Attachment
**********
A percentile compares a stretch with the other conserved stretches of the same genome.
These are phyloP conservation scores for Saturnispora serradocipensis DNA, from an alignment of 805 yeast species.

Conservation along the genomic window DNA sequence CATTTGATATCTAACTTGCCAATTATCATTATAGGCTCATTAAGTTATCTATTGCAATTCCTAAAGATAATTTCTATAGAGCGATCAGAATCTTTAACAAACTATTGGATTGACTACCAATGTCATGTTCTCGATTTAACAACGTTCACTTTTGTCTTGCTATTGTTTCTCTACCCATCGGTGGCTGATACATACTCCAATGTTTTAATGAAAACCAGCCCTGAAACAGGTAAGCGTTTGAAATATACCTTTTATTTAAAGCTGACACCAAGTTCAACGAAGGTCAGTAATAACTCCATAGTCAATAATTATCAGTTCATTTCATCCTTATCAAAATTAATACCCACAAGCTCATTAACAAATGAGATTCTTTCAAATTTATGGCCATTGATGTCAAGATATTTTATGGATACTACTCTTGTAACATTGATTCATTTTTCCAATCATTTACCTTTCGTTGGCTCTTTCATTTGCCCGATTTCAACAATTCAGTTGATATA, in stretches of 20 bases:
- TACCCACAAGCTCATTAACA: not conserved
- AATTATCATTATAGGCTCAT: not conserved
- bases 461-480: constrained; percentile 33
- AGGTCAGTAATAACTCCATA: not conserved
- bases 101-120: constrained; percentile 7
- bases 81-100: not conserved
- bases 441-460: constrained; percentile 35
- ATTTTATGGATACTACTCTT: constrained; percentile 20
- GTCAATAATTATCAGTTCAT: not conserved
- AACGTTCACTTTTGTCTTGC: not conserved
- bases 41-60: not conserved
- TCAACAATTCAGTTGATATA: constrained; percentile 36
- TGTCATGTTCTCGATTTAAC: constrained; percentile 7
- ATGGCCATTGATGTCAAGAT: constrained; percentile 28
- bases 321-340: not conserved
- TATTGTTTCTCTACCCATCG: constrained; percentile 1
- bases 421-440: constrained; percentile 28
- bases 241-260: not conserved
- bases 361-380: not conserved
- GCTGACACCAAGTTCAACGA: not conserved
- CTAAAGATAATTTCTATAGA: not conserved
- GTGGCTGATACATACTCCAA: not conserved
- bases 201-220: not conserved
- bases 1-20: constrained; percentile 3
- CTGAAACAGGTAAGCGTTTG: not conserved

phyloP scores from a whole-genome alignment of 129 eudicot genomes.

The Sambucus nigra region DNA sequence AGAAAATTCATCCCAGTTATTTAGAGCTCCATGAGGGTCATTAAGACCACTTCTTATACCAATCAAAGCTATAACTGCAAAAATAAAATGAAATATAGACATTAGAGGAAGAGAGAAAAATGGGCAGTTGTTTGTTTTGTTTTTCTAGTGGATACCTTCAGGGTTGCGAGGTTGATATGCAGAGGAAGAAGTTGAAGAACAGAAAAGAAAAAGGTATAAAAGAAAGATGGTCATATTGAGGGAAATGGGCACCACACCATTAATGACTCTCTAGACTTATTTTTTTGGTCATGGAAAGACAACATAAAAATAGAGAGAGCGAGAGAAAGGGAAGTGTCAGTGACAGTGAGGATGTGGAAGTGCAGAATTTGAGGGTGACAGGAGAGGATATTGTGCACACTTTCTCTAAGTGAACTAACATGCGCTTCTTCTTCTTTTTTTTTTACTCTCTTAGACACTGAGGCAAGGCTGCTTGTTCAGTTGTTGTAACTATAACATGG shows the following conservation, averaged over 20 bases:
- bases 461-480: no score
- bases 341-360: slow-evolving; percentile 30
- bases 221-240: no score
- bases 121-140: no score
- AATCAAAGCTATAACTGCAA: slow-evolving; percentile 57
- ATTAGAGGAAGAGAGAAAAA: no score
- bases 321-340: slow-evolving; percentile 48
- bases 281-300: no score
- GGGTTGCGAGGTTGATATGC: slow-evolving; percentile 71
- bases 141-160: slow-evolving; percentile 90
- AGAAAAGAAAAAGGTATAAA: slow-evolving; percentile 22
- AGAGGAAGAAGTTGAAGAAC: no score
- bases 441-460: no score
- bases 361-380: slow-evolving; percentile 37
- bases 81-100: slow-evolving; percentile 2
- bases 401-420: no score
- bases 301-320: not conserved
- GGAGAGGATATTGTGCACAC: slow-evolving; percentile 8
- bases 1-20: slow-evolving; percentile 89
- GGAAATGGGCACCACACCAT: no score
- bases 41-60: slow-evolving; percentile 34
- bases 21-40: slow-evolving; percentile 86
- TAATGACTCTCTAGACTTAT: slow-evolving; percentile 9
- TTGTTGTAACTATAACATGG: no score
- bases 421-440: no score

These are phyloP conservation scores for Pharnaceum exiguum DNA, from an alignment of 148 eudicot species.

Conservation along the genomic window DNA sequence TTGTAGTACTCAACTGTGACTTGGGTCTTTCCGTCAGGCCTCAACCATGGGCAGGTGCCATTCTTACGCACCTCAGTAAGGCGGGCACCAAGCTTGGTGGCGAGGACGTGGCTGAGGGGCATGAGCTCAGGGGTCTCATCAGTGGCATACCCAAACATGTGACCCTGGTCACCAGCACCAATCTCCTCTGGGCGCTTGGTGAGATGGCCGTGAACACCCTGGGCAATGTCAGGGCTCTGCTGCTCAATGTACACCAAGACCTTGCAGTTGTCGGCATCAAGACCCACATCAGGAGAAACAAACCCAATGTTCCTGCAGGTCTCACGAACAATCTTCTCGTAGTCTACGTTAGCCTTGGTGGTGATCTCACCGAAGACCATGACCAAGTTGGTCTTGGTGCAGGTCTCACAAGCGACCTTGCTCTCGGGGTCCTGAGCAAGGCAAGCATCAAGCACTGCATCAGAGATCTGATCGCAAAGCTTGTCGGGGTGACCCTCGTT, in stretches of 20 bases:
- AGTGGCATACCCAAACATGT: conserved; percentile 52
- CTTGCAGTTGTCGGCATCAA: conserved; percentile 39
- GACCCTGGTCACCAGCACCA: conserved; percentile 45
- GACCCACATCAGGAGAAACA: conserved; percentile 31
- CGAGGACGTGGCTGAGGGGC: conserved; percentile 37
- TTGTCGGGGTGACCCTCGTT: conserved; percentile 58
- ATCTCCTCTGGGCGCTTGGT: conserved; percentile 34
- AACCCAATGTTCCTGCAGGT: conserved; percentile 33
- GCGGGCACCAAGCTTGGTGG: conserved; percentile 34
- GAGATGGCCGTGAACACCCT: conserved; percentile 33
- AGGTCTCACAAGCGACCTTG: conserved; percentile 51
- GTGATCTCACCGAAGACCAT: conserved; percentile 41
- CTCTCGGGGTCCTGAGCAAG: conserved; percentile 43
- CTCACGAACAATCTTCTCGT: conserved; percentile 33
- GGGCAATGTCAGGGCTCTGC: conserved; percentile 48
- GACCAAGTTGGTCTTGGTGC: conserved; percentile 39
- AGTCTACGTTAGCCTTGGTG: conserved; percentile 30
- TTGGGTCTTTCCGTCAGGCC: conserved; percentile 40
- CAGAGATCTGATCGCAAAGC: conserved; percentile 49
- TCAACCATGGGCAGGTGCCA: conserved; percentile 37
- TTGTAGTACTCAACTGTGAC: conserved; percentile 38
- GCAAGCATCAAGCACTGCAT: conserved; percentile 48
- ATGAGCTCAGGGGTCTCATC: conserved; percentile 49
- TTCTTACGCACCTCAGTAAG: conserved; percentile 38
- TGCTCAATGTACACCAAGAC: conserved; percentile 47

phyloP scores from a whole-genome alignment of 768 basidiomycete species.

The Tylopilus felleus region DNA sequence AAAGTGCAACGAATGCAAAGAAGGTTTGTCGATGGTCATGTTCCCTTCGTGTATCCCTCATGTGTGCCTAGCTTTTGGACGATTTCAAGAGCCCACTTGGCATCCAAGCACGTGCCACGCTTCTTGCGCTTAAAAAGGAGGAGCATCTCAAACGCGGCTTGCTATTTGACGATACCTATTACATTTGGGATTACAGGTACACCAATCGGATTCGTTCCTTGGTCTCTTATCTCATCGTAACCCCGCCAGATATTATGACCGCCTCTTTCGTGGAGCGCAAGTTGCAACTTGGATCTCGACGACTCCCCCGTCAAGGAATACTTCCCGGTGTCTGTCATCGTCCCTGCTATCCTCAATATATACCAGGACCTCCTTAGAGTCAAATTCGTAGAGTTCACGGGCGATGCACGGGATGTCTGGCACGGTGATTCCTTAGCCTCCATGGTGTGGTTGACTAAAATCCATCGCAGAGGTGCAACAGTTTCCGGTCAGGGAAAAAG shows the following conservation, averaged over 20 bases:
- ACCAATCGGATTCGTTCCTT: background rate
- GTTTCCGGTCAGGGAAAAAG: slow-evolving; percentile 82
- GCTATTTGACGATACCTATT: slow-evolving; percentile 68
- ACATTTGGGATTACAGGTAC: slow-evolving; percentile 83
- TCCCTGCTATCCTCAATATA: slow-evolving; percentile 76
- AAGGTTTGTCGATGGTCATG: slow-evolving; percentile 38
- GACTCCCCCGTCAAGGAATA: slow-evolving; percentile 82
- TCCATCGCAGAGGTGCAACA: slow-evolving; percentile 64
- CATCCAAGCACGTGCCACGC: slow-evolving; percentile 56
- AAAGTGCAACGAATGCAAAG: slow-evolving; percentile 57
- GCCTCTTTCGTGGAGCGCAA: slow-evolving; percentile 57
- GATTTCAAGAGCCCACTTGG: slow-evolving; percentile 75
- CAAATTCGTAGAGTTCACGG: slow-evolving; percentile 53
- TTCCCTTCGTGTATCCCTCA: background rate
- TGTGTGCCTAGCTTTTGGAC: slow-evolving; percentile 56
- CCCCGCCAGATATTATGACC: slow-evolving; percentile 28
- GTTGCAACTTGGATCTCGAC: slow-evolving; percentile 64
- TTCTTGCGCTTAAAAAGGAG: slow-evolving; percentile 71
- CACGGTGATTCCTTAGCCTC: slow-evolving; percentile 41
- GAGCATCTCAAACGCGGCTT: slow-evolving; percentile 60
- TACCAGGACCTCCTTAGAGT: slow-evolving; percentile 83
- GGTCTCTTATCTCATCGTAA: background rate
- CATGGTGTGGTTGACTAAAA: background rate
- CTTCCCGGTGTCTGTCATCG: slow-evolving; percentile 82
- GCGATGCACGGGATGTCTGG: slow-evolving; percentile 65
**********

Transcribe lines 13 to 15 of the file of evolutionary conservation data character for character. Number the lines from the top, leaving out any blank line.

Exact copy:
- AACGTTCACTTTTGTCTTGC: not conserved
- bases 41-60: not conserved
- TCAACAATTCAGTTGATATA: constrained; percentile 36